What I didn’t realize about therapy is that it isn’t about anything or anyone else as much as it is about ourselves.

Did you know there are therapists who won’t keep photos of any kind in their office?

Even things like photos can serve as distractions to those who come to the office already distracted by far too much input.

Because when we’re dealing with me, myself, and I, it can already be confusing enough.

We think or feel this way and that way.

Then we add in all the feedback from others.

This person’s opinion, that person’s opinion, and other peoples opinions.

And the thing is, they all have good intentions. But since there is so much noise. It can be confusing.

But what do we think – deep down inside? And how do we navigate through the noise and find these thoughts in places that can be so lovely, yet so dark, and deep?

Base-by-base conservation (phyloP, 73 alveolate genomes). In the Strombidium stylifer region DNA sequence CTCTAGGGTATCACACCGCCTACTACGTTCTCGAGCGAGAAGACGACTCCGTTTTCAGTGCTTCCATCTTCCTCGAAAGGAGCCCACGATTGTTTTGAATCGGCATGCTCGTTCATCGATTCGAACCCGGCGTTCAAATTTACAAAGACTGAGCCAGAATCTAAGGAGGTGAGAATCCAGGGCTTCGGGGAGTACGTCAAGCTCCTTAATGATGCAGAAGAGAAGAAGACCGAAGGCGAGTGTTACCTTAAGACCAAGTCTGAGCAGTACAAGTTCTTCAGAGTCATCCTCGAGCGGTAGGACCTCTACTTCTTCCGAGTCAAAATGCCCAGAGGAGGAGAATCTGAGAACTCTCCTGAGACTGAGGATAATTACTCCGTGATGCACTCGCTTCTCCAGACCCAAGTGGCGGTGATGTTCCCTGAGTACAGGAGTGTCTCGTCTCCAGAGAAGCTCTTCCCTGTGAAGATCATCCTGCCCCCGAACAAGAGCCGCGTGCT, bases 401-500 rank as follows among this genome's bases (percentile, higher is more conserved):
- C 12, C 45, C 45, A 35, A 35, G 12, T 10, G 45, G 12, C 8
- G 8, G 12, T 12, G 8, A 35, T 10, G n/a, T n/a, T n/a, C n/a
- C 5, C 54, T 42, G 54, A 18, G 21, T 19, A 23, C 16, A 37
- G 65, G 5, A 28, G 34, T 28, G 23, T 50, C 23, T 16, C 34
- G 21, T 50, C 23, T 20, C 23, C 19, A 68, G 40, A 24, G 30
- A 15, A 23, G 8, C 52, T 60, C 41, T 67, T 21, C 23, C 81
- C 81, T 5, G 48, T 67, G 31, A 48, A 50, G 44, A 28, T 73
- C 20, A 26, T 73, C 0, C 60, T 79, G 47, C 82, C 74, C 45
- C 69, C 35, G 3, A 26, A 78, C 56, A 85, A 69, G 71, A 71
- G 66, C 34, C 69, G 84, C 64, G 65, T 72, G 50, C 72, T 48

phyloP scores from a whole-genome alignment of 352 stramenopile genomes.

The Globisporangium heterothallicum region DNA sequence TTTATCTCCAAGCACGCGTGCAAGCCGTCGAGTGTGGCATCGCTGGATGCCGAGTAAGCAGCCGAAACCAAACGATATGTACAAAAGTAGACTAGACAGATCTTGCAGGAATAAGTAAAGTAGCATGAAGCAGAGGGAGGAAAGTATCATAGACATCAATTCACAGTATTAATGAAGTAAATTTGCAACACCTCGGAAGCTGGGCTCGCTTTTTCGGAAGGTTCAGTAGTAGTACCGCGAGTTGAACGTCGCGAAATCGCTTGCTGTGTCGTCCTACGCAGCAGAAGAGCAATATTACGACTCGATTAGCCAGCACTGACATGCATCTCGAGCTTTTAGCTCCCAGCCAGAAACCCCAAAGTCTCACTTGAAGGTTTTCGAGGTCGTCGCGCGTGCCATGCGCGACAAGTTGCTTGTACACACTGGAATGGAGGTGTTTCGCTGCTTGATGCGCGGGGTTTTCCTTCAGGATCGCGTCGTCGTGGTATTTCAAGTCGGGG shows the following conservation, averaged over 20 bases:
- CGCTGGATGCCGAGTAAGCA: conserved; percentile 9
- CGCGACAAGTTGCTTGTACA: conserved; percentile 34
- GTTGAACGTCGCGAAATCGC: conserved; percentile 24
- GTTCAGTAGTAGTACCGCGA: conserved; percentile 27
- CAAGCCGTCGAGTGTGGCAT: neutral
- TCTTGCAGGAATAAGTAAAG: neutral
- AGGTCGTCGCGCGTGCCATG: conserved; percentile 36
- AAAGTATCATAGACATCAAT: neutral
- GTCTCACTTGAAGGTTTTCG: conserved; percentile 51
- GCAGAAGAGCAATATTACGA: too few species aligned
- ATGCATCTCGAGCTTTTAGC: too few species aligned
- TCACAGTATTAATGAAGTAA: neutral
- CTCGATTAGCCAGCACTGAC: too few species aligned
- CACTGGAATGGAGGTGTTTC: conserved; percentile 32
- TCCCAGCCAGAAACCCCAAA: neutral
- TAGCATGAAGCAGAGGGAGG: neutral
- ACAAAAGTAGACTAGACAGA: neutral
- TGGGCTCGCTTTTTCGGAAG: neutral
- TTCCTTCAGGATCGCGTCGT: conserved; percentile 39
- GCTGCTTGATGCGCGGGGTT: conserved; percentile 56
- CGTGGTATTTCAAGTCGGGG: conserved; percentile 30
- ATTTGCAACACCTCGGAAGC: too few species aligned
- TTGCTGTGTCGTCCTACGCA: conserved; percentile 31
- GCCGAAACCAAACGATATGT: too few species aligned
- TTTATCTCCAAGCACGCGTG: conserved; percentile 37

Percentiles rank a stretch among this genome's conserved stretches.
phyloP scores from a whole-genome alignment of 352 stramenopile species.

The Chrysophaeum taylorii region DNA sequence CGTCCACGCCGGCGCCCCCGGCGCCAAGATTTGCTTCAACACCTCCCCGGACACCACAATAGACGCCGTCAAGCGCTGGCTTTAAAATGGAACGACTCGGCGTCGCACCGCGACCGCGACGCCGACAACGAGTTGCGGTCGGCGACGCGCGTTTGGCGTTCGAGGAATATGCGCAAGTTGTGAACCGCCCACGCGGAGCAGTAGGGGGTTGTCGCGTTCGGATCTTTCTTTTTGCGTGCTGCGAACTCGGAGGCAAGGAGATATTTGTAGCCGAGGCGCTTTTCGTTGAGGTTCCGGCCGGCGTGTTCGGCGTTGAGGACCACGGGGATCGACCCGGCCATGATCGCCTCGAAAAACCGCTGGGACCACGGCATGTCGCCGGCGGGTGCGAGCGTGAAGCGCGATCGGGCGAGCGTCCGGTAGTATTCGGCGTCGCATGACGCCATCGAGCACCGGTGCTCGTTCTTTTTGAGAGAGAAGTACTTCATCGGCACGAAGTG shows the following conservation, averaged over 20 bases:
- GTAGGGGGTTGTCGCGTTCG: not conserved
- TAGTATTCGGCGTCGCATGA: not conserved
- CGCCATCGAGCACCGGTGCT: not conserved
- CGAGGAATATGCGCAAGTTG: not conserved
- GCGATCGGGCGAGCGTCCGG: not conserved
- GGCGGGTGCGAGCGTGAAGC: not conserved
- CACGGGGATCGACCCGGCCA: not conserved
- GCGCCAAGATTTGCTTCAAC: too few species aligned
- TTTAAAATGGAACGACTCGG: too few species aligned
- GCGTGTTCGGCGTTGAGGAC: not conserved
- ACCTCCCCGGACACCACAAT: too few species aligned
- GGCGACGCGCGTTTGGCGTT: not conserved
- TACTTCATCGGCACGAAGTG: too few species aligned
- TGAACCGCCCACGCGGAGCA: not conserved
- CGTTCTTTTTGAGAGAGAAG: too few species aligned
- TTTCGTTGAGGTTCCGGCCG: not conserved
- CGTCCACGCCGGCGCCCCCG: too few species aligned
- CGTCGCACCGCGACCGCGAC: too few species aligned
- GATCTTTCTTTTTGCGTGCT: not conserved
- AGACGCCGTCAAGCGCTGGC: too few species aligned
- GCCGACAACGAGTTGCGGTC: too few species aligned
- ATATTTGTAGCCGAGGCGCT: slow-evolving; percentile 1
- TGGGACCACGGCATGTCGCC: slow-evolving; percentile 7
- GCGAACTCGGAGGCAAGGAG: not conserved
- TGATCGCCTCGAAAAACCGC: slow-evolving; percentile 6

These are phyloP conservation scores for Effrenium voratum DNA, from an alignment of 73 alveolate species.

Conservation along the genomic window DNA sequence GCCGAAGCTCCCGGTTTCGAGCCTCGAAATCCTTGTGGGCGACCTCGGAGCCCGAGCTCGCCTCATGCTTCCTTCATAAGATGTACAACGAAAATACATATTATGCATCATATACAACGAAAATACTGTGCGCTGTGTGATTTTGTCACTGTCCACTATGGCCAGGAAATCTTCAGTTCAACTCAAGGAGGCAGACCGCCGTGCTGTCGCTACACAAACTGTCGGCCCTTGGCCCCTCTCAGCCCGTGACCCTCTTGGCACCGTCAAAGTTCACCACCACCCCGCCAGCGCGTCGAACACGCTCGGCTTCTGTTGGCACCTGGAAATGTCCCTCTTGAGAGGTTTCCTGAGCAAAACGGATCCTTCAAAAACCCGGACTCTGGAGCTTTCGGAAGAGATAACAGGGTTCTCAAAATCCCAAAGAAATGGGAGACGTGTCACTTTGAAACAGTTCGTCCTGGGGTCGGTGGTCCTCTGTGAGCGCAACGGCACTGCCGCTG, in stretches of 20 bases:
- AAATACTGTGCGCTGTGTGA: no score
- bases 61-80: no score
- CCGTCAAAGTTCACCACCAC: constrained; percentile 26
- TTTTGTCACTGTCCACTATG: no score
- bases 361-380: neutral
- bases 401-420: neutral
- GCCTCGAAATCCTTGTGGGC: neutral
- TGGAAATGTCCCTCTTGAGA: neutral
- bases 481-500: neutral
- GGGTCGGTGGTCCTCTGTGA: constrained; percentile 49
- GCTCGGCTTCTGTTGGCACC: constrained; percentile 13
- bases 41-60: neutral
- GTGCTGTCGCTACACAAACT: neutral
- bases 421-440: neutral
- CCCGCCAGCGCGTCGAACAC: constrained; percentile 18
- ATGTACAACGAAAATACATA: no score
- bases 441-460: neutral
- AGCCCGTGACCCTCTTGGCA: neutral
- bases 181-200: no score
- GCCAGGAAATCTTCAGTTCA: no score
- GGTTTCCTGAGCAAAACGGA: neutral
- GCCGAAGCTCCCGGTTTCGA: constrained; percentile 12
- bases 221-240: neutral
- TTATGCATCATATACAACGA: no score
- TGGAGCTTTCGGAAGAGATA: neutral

Writing was my compass on my journey to find the light at the end of the tunnel. But, it was a process.

I didn’t fully realize I had been depressed until this past November. And I’d like to give some credit to the month of Movember. The moustache truly is an incredible catalyst to bring about change and give men the opportunity and confidence to learn and talk about their health and take action when needed.

We can trace early efforts to improve myself as far back as Fall 2013. That said, my intellectual promiscuity was also close to its peak. That was a phase. And in its wake, change was slow-going. I did make some progress in the winter and spring that followed. And this past summer changes were more significant. Though the real turning points didn’t start to emerge until I chose to “see someone.” Regularly.

Because you can recover from most things if you choose to focus on it, to face it, to work through it. I spent so much time talking and thinking about it, but was never truly focused. I created space, filled it up with other people and things and “projects” and neglected to focus on what was most important.